In mid-August, 44-year-old Austrian mountaineer Christian Stangl pulled off one of 2010's best feats of alpinism with a 70-hour solo climb of 28,253-foot (8,612-meter) K2, the second highest mountain in the world. Strangl's ascent turned out to be the only one on K2 during this year's post monsoon season, a deadly season that saw lots of bad weather, the death of Frederik Ericsson, and the failure of Gerlinde Kaltenbrunner to become the third woman and the first without supplemental oxygen to climb the fourteen 8,000-meter peaks.
Stangl, climbing the Abruzzi Spur, reached K2's summit on August 12, snapped a few photos, and began descending in deteriorating weather. He only stopped at midnight for a four-hour cat nap under a boulder. When he awoke he saw a large cat watching him, possibly a rare snow leopard. Stangl descended to Base Camp the next day, slept 12 hours, then packed up and left. What an amazing climb and feat of endurance! To solo K2, the most dangerous of the world's highest peaks, round-trip in four days. Only a true hardcore alpinist could pull it off.
Well, Christian Stangl didn't pull it off. Stangl's amazing adventure turned out to be a huge lie and a literal figment of his imagination.
There were, of course, naysayers from the very beginning who wondered about Stangl's ascent, his single summit photo, no GPS data, and no witnesses. Other climbers on the mountain never saw him on the upper snowfields, found his ice axes at Camp 3, and saw no evidence that he had stayed at Camp 3.
I was writing just last week on this blog about Oh Eun-Sun and the controversy over her disputed ascent of Kangchenjunga in 2009. I wrote that it reaches a point where we have to take the climber at their word that he or she made their ascent and reported it in a truthful and honest way. The honesty with which we report our ascents is at the root of climbing and mountaineering. If we as climbers begin fabricating our successful ascents for the sake of sponsors and money, then something seriously smells in our sport.
In a press conference a few days ago, Christian Stangl admitted that he did not summit K2. He also, however, "maintains that he did not deliberately deceive others when he said he made the summit." Stangl blames high-altitude hypoxia-induced hallucinations for his fabrication. Stangl says he imagined himself standing atop K2. His imagination was so vivid and real that he was convinced that he stood on K2's rarified summit. Stangl says he had slipped into a trance-like state and was unaware of where he was or what was happening around him, and that these images are "dangerous."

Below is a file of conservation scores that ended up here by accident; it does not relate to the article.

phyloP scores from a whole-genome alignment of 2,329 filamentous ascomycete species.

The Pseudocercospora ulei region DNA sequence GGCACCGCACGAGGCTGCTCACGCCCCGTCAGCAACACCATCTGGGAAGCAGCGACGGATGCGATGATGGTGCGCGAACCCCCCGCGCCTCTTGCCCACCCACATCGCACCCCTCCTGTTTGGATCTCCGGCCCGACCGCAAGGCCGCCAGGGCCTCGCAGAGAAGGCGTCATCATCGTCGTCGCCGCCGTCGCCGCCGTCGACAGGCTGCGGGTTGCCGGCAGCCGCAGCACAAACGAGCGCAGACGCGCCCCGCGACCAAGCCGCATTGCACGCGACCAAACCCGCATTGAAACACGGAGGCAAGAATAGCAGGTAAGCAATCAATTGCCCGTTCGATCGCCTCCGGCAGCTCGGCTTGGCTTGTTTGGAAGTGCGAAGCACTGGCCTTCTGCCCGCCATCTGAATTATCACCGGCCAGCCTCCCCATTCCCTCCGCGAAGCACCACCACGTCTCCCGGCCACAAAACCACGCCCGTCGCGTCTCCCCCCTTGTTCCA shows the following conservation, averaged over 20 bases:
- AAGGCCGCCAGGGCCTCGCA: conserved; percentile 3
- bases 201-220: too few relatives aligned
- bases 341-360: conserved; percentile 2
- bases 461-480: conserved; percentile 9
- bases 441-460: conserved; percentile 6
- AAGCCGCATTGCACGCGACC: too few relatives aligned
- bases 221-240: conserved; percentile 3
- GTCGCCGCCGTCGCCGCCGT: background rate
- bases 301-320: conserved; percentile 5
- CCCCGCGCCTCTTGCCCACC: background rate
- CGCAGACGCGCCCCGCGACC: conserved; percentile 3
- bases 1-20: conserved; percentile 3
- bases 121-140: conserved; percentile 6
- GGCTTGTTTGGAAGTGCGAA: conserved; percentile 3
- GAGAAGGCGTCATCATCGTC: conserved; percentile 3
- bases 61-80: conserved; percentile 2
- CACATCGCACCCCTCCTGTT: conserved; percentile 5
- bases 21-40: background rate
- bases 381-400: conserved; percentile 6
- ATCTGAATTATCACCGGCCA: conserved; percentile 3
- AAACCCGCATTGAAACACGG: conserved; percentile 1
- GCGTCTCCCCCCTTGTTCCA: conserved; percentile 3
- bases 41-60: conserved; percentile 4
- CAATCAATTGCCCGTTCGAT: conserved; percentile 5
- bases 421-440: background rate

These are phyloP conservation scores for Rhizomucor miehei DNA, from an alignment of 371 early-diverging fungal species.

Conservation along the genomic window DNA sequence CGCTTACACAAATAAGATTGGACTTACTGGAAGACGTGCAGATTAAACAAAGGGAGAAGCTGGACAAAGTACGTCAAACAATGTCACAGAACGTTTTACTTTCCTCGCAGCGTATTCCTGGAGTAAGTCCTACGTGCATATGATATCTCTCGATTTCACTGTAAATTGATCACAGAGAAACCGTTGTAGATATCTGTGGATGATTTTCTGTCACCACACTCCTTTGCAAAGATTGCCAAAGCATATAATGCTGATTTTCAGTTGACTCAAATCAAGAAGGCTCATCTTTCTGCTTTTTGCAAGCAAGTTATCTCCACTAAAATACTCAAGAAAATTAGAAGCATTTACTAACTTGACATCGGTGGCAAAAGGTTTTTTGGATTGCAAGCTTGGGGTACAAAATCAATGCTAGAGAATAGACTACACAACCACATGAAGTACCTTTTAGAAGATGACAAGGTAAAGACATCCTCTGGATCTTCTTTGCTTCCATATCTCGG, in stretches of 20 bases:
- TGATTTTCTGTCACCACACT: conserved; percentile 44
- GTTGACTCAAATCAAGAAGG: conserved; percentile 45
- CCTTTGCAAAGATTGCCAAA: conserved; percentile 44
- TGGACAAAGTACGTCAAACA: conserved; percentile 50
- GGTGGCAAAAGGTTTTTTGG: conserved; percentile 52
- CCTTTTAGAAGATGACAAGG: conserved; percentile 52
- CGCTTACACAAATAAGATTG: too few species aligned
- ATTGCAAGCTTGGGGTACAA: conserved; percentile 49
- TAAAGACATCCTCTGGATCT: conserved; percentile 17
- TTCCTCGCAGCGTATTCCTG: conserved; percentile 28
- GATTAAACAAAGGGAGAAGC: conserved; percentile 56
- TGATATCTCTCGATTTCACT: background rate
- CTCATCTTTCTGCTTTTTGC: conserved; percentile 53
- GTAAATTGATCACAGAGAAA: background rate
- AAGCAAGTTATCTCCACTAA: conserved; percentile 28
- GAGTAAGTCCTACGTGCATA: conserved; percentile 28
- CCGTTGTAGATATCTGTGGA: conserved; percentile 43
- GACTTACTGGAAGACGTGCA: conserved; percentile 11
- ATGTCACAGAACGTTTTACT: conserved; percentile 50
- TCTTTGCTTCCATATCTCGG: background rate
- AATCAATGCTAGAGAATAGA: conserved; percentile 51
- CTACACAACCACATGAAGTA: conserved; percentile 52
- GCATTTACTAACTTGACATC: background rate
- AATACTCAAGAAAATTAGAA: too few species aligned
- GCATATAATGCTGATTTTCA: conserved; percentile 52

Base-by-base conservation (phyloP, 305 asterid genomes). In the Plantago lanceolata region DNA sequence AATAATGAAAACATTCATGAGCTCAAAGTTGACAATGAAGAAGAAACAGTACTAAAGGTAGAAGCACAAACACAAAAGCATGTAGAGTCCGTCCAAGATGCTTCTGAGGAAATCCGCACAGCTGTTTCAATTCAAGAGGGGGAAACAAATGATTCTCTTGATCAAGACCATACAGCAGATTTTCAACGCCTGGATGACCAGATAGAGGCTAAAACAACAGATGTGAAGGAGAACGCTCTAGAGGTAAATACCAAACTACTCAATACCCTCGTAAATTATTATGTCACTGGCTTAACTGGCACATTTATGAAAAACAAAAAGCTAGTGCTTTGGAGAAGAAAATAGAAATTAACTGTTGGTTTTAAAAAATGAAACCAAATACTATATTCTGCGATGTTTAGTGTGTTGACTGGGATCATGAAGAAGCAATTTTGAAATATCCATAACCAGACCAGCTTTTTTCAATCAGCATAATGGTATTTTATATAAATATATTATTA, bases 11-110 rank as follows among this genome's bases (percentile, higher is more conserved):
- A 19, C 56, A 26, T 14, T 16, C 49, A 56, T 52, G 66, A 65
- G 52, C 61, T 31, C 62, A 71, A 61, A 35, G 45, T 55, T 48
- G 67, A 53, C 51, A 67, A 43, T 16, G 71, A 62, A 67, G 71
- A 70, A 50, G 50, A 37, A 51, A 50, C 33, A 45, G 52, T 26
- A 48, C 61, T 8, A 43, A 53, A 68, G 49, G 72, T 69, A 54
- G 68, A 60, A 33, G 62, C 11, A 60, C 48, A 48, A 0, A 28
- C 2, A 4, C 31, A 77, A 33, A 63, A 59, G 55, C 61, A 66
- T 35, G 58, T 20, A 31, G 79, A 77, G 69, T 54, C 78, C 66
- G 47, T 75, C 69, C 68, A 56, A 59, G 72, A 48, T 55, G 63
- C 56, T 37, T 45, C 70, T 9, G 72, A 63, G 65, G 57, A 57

Stangl justified his lie, saying: "I suppose that I came to this from a mixture between fear of death and even greater fear of failure. Achievement and success were and are the determining factors in my sport. I think that I tried to suppress my personal failure after three summers and altogether seven attempts at this mountain. My sponsors did not pressure me into doing this. This pressure came from inside me. Fear of death is bad enough, but the fear of the failure in an achievement-oriented society is worse."
At a press conference, Stangl said he decided to claim K2's summit to avoid disappointing his sponsors. Later, he said, he admitted the big fat lie to his girlfriend and she urged him to come clean. Over the past few days, the Austrian media has butchered Stangl's integrity and called his supposed ascent the "lie of the decade for the international climbing scene." Ouch.
Then Mammut, his major sponsor, was forced to write an editorial about Christian Stangl and his ascent on their website. Mammut said: "Mammut Sports Group deeply regrets the incorrect information in connection with Christian Stangl's K2 ascent. This kind of deception contradicts alpinist principles and Mammut dissociates itself from such actions in all forms." Mammut also noted, "Further co-operation with Mammut depends on his future plans and will be discussed in the next weeks."
On the Italian climbing website Planet Mountain, Vinicio Stefanello wrote, "What is certain though is that alpinism--above all (but not exclusively) Himalayan mountaineering--is experiencing a deep crisis. It is as if alpinism were stumbling through the clouds, unable to identify a clear aim apart from those 'delirious' summits, like that of Stangl. Perhaps...the solution lies elsewhere. Because if 'serious' and unsuspectable alpinists such as Christian Stangl exaggerate like this, then perhaps Himalayan mountaineering is far sicker than was originally believed."
Photograph above: Christian Stangl's summit photograph was actually taken 3,000 feet below K2's summit. Photograph courtesy Christian Stangl.